House New Democrats Flexing Muscle On Finance Matters

Moderate House New Democrats showed their influence Thursday after they forced changes and later stalled consideration of legislation allowing bankruptcy judges to modify home mortgages, including reducing the principal of a loan.


It signals a potential problem as the House considers measures that divide Democrats, such as health care, climate change and financial services overhaul, among others.


Senior Democratic sources said that whether the bankruptcy bill is approved or not, changes already made to it represent a win for New Democrats. "No matter what, the New Dems have a big win here," said the chief of staff to one Democrat.


Sources close to the process said House Speaker Pelosi wants to pass the bill soon. And while Judiciary Chairman John Conyers, who sponsored the bill, said Thursday he did not foresee further changes, other Democratic aides and lawmakers said they did not see that as realistic.


"I don't think this is going to get fixed without going back to Rules," said one aide.


Rep. Allen Boyd, D-Fla., a prominent Blue Dog Coalition member, told CongressDaily Thursday it is his understanding Democratic leaders plan to send the bill back to the Rules Committee next week to make additional changes along the lines of those called for by New Dems like Rep. Ellen Tauscher, D-Calif., the coalition's chairwoman.


One K Street source stressed that, despite the drama, the intent has not been to derail the package. "New Dems don't want to kill this bill," the lobbyist said.


New Democrats have had success in other battles this year, said Rep. Melissa Bean, D-Ill. She said the 67 members have played a role in the stimulus bill to ensure inclusion of funds for health technology and a more efficient electricity grid.


In addition, members pushed for tax breaks that would extend net-operating losses for businesses over additional years.


"[A] lot of things we considered pro-growth, innovative, moving us forward -- those are all New Dem issues and we are very proud of them," Bean said.


The wrangling over the bankruptcy bill provides the coalition even more prominence as Tauscher, a former Wall Street investment banker who held a seat on the New York Stock Exchange, helped lead her members in negotiations with leaders over the bill, which is bitterly opposed by the banking industry and is looking to narrow its scope.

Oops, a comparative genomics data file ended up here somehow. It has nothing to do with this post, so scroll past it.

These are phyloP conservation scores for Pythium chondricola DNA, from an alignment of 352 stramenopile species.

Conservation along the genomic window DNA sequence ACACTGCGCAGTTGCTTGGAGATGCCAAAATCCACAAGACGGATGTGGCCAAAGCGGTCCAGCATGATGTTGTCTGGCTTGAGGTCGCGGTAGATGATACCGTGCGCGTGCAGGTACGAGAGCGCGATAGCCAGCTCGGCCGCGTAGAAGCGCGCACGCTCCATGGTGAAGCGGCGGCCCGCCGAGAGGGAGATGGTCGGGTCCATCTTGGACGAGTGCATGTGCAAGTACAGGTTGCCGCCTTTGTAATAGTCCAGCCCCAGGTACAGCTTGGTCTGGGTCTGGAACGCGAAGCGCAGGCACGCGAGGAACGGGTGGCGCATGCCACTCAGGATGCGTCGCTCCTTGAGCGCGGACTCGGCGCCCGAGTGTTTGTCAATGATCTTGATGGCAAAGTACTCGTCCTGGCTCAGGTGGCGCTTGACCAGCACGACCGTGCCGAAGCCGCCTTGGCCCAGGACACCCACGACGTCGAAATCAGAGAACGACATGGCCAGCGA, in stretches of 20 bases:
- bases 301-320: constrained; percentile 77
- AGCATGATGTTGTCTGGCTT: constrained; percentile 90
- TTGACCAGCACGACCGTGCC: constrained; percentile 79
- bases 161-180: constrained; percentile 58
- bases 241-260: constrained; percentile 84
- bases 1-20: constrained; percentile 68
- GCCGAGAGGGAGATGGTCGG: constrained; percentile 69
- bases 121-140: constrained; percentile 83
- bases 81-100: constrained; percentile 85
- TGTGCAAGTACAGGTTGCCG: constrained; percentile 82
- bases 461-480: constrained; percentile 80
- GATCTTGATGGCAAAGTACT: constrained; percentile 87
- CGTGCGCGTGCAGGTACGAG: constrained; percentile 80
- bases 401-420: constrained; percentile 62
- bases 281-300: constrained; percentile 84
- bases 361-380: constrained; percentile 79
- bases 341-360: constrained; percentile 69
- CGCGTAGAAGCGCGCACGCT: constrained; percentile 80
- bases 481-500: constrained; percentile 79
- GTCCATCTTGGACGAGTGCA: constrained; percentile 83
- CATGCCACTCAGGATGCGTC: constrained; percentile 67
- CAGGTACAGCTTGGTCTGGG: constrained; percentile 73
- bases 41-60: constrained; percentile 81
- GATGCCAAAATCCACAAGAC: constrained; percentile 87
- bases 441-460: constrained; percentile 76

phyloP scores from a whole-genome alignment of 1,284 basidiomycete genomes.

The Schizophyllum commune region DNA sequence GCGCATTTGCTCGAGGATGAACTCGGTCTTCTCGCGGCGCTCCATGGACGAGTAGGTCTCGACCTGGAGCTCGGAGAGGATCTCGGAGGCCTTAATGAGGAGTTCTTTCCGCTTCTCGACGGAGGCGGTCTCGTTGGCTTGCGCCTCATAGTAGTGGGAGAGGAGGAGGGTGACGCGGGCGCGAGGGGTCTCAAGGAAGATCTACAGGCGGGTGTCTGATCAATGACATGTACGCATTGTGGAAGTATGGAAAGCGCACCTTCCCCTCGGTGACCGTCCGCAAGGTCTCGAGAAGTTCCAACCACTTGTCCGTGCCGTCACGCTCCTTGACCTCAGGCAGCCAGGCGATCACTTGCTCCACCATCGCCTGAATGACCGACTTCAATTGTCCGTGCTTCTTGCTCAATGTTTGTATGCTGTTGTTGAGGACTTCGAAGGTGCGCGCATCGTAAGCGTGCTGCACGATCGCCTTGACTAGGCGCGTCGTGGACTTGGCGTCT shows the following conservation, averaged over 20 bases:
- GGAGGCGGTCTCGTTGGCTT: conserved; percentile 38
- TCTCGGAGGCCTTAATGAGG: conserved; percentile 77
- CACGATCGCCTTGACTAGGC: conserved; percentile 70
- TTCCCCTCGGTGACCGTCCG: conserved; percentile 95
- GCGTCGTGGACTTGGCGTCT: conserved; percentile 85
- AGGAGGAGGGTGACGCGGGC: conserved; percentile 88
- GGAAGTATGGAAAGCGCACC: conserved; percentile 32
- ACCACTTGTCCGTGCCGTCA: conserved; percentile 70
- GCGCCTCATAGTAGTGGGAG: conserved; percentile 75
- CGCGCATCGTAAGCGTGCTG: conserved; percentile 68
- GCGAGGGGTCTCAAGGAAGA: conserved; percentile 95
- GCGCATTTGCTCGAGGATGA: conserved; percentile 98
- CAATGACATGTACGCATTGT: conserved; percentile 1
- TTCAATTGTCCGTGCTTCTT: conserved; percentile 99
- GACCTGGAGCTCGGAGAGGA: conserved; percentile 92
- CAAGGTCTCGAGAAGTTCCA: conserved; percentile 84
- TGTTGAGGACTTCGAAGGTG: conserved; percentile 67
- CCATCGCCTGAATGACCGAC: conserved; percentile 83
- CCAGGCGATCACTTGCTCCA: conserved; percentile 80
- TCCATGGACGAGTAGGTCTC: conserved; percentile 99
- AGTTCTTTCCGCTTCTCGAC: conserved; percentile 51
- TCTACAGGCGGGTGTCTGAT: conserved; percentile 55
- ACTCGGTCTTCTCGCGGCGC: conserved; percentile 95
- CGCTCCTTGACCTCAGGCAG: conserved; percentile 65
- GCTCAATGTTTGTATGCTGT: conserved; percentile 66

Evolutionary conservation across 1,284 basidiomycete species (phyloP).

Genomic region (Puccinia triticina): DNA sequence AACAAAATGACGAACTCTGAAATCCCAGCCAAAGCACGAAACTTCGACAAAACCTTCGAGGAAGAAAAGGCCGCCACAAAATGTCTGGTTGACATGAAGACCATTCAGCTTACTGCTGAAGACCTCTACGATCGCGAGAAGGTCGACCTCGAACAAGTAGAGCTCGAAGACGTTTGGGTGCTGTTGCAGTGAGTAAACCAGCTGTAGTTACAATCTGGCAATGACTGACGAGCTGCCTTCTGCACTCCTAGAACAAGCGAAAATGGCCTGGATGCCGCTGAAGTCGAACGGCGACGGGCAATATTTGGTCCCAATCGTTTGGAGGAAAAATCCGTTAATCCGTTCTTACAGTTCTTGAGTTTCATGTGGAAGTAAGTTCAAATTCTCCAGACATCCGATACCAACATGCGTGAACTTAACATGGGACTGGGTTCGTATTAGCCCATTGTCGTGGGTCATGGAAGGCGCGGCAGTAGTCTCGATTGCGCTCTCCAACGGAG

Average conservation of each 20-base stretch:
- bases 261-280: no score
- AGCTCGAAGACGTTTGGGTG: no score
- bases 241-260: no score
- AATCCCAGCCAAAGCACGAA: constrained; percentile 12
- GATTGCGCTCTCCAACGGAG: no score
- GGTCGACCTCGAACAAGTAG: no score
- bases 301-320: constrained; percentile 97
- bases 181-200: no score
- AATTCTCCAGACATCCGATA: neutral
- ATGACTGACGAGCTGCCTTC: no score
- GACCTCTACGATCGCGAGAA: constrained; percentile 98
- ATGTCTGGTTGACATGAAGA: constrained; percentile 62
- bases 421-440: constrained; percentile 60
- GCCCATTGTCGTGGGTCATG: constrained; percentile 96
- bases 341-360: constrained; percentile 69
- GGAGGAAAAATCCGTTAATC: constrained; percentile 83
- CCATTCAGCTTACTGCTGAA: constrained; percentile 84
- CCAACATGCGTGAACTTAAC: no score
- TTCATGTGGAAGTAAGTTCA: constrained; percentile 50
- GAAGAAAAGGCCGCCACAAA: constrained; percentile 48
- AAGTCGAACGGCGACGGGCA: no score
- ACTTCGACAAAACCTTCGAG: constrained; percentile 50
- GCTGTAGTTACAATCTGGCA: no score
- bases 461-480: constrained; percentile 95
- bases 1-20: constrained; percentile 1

"They recognize the dangers of this bill," said one banking lobbyist. Seven of the 26 Democrats who Thursday voted against the rule on the legislation were New Democrats.


Its members also have been successful on the fundraising circuit. The group's PAC raised $1.5 million during the last election cycle. It received $10,000 from the Mortgage Bankers Association PAC, which opposed the bill, and the same amount from Citigroup Inc's PAC., which supported it after working on a compromise with Senate Majority Whip Durbin.


Industry groups contend the change in bankruptcy law would add uncertainty to the mortgage market, result in higher interest rates and encourage at-risk borrowers to seek bankruptcy relief rather than work with lenders.


Proponents contend the threat of bankruptcy is the only stick that will force lenders to modify loans, as voluntary efforts have failed to stem the foreclosure rate.


New Democrats are setting their sights on legislation to overhaul the nation's financial regulatory system. Sixteen of the 42 Democrats on the Financial Services Committee are New Democrats.


On Thursday, the group released its principles for reform, including calling for a revamping of insurance regulation to provide advice and expertise on insurance regulation to the White House and Congress, especially on international trade matters. But in deference to division within the ranks, it did not call for insurance companies to be allowed to stay with the current state regulatory system or opt for oversight by a new federal agency.


It will likely play a role on other issues, such as revamping mark-to-market accounting rules requiring companies to value assets at current prices, not their value when they mature. Some Republicans have called for elimination of the rules, arguing that it forces banks into precarious financial straits because they are forced to write off losses on devalued mortgages even though the property will likely regain its value in the long-term.


Rep. Ed Perlmutter, D-Colo., suggested his group might push for bank regulators to be given flexibility on how to judge capital standards on long-term assets. "We're trying to determine how to maintain the disclosure and provide discretion within the regulators and the regulatory system to understand these things are held long term."

Presented by

Cyra Master

Cyra Master is a W.E.B. Du Bois fellow at the Atlantic. Previously, she was an editor at the nonprofit Center for Law and Social Policy and was a reporter for the New Hampshire Eagle Tribune. She is a graduate of Emerson College.

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